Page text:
The most recent round of talks ended on May 16. The other P5+1 partners are Britain, France, China, Russia and Germany.
Apart from the missile issue, the sides are split over the question of how big a uranium enrichment program Iran should be allowed to keep as part of a comprehensive final deal.
(Although the Security Council resolutions call for a complete suspension of enrichment, the P5+1 backed away from insisting on a complete ban. While the administration continues to state that the nuclear Non-Proliferation Treaty does not give any country the “right” to enrich, Iran’s deputy foreign minister, Abbas Araqchi, on Sunday repeated the assertion that Iran as an NPT signatory has the right to enrich, “whether the other side recognizes it or not.”)
At the center of the enrichment process, centrifuges spin at high speeds to enrich uranium to varying degrees, providing fuel for nuclear reactors or, in the case of very high levels of enrichment, producing a key ingredient for an atomic bomb.
The P5+1 want Iran to cut its 19,000 centrifuges to around 4,000. But Iran wants to increase the number to some 50,000, saying it will need that many to feed a nuclear energy program which it plans to expand.
Another important issue dogging the talks is what is known as the “possible military dimensions” (PMD) of Iran’s current and past nuclear program activities.
In a report in November 2011, the International Atomic Energy Agency (IAEA) said there was “credible” evidence that Iran carried out “activities relevant to the development of a nuclear device” as part of a “structured program” until the end of 2003 – and that there were indications that some of those activities had continued after 2003 and “may still be ongoing.”
“The Agency is concerned because some of the activities undertaken after 2003 would be highly relevant to a nuclear weapon program,” it said.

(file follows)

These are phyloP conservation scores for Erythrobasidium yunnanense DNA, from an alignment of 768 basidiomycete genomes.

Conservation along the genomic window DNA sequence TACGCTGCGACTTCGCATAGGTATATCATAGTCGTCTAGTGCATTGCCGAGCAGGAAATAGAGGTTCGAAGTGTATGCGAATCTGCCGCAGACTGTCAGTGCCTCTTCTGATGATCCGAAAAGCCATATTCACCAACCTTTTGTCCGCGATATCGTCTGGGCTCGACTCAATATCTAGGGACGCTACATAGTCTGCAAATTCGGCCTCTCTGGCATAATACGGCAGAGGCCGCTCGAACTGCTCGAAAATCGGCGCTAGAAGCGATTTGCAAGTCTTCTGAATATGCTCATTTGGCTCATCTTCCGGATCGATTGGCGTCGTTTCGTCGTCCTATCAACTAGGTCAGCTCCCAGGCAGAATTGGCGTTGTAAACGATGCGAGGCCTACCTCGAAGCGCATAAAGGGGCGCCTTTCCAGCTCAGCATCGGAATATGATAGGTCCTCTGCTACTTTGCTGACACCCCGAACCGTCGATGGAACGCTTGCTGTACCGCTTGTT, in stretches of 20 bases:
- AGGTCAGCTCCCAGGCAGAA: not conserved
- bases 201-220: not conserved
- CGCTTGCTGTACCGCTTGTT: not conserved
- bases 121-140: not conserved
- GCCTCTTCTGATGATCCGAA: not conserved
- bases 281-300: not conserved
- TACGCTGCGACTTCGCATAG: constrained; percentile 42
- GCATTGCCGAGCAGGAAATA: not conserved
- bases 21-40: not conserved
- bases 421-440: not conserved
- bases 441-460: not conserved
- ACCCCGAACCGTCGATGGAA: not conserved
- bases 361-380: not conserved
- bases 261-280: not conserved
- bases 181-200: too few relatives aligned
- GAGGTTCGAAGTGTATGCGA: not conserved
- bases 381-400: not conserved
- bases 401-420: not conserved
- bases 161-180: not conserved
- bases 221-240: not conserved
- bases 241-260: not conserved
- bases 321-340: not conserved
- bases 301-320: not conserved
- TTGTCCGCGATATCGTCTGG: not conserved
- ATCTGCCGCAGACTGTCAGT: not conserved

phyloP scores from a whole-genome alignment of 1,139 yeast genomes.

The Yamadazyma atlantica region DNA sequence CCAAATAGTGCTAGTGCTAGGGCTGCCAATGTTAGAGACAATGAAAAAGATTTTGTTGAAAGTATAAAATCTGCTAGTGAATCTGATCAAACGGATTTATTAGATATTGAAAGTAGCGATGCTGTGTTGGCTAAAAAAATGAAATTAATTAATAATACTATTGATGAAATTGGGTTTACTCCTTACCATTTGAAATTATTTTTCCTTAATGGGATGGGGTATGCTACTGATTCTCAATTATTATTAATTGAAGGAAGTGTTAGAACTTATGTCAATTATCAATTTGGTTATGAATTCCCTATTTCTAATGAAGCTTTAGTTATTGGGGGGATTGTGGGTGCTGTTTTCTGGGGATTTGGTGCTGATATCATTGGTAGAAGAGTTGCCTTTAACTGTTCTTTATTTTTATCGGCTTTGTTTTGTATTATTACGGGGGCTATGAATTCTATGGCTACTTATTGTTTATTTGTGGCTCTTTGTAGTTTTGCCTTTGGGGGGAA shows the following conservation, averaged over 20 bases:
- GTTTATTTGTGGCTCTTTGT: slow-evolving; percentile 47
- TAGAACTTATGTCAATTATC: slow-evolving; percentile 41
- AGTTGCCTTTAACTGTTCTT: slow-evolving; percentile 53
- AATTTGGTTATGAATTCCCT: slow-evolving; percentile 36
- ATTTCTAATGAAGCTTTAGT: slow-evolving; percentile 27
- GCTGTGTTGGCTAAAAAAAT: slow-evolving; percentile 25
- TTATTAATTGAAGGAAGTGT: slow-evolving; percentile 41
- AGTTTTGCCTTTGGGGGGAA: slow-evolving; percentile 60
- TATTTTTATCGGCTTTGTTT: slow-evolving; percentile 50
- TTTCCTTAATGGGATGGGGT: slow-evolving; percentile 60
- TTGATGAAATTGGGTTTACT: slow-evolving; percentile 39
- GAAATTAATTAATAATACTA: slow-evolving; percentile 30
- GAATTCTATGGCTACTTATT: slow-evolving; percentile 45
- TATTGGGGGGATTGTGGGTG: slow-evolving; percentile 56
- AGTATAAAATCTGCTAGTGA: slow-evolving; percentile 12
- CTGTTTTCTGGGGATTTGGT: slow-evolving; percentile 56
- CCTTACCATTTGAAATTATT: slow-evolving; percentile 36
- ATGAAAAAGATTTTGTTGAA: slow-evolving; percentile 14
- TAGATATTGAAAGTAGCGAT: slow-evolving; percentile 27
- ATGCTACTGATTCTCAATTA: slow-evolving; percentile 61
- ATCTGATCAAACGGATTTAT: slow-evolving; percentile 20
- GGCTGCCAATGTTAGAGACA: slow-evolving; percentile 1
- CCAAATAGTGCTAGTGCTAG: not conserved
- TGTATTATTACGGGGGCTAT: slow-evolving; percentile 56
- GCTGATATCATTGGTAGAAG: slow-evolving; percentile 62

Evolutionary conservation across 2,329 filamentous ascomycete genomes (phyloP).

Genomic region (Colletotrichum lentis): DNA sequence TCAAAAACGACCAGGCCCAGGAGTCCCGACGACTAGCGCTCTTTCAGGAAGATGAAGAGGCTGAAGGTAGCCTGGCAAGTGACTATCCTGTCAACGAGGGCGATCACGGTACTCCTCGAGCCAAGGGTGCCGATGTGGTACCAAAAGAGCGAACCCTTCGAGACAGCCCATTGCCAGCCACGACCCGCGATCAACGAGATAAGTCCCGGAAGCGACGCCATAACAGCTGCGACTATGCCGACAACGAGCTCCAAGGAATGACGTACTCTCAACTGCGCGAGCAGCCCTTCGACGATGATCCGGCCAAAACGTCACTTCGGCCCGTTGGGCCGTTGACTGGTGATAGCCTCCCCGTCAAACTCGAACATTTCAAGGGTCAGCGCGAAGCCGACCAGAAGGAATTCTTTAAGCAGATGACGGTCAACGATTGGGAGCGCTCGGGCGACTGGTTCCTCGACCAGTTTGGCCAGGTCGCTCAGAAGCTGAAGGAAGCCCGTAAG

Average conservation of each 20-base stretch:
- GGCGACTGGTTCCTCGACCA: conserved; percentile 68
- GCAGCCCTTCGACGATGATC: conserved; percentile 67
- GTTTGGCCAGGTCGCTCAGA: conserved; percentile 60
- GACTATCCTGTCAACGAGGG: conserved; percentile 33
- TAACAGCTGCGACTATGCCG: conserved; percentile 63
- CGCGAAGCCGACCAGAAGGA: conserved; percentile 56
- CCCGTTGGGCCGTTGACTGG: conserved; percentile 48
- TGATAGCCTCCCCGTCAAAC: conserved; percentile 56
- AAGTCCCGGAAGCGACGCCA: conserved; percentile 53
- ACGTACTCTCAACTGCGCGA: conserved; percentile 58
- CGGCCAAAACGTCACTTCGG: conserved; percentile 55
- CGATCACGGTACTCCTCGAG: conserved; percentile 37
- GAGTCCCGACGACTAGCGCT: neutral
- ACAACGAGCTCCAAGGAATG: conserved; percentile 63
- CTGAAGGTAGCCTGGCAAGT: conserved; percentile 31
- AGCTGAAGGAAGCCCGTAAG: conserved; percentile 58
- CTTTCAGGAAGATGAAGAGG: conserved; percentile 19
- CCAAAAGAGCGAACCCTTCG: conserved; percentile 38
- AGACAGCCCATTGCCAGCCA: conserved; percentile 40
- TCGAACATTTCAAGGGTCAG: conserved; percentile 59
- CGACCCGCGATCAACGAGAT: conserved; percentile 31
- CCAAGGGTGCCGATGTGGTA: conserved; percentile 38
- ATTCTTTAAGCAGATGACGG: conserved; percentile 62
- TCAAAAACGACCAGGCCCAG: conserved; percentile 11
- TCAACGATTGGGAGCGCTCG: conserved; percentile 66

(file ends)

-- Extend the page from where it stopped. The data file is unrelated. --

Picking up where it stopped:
Among the alleged PMD activities enumerated in that report was work on detonator designs, including detonator devices that could be used in a nuclear weapon and fit in a ballistic missile warhead.
Some of this alleged work was carried out at a military site called Parchin, near Tehran, where Iran was suspected of carrying out explosive tests that may have nuclear warhead applications.
Iran at the time rejected the allegations, but as part of the talks with the P5+1 it has undertaken to clear up the questions with the IAEA.
There are signs they remain unaddressed, however. In its most recent report, released on Friday, the IAEA says it has informed Iran that it “needs to be able to conduct a system assessment of the outstanding [PMD] issues.”
The Washington-based Institute for Science and International Security (ISIS) said the IAEA’s plan for a “system assessment” suggests that Iran has not been cooperating with the nuclear watchdog in resolving the outstanding PMD issues.
Back in February, Sherman assured the Senate Foreign Relations Committee that the resolution of IAEA questions about the PMD issues, including the activities at Parchin, was a requirement.
“In the Joint Plan of Action we have required that Iran come clean on its past actions as part of any comprehensive agreement,” she said, saying the parties would work with the IAEA to address “past and present issues of concern” – that is, PMD questions.